PowerPC CPU chips are made by Motorola and are not Intel CPUs.
Actually the PowerPC CPU chip was developed and manufactured by a consortium that originally consisted of IBM, Motorola and Apple.
Today, IBM owns most of what was the technology behind the PowerPC chip and continues its manufacture for purposes other than Macintosh's, which abandoned that platform in 2006 to adopt the Intel CPU.
Are you really sure about this? One of Apple's tenets was to crush BIg Blue! Remember the 1984 ad?
Why would Apple and IBM form an alliance when, clearly, Apple was out to directly compete on Big Blue's turf?
The PowerPC CPU has always been, to my recollection refererred to as the Motorola PowerPC chip and not IBM PowerPC CPU. Also, after Apple switched to Intel processors Motorola continued to developed the PowerPC CPU architecture in the form of the Motorola Freescale line of CPUs.
When I upgraded my old beige G3/300 with a G3/500 ZIF upgrade. the processor was clearly marked "IBM." In fact, the IMBs were preferred at the time over Moto because the IBMs hade all-copper internal structure where the Motos used some alunimum circuitry and ran a little hotter as a result.
What ever public facade existed with the "Us v. Them" perception, business took a different path with the consortium that MichaelLAX linked.
Steve Jobs was the force behind "them vs. us"
He left Apple in 1985 (not to return until 1996)
AIM was formed in 1991.
If you have never seen it, watch the 3 episode PBS series "Triumph of the Nerds" narrated and based upon the book, Accidental Empires, by Robert X. Cringely and produced in 1996. It clearly points out how Steve missed the mark by going after IBM and losing sight of Microsoft's challenge completely.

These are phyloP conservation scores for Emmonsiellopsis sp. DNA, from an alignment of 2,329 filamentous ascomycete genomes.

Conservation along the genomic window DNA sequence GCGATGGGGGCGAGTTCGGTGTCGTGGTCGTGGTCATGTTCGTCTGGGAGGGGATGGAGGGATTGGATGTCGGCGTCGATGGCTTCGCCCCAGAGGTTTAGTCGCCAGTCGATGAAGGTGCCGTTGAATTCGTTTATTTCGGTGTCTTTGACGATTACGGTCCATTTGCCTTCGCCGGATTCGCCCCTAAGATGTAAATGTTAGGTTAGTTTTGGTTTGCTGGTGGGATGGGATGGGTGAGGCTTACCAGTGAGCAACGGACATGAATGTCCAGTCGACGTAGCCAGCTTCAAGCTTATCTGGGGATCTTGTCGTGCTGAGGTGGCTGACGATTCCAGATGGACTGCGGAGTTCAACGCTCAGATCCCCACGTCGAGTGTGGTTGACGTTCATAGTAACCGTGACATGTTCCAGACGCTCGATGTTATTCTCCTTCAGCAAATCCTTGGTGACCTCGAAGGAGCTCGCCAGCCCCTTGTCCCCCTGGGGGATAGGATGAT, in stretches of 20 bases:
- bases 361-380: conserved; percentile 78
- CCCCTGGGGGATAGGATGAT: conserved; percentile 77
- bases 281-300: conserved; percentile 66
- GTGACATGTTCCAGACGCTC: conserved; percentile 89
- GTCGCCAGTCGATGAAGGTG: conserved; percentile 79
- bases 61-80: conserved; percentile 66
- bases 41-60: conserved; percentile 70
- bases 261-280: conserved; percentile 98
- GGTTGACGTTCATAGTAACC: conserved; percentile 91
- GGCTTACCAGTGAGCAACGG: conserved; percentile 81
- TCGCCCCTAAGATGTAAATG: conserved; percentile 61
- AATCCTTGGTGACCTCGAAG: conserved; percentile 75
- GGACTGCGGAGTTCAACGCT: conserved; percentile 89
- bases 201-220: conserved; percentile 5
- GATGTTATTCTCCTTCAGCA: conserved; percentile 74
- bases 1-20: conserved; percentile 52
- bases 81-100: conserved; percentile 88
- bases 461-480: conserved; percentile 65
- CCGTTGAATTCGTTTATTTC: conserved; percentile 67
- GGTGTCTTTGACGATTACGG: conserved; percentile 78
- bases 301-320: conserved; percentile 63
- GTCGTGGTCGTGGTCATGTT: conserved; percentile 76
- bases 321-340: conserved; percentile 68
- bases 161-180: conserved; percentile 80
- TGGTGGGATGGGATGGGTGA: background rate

(Episode 1: Apple invents the home computer market; Episode 2: Big Blue moves into the home market; and Episode 3: Microsoft Windows 95 is the game changer).
AND, if you have not seen it yet and have Netflix streaming, watch Steve Jobs, The Lost Interview. This is the complete 75 minute interview that Cringely did with Jobs in 1996 for this series that was thought lost until the director of the series found a VHS copy just after Jobs' death. It can be watched either before or after Triumph.
Cringely got Mark Cuban to put up the money to restore it to a theatrical release and home media in return for distribution rights (and as Cringely likes to say, enough money to guarantee that his kids could have a college education!).
Remember, this interview is when Jobs was his most humble: he was pushed out of Apple ten years before, NeXT had failed as a hardware company and was faultering as a remade software company, Jobs had put most of his nest egg (from the sale of his Apple stock in 1985) into the operating expenses of Pixar and Toy Story had yet to be released.
His look back is only exceeded by his look forward!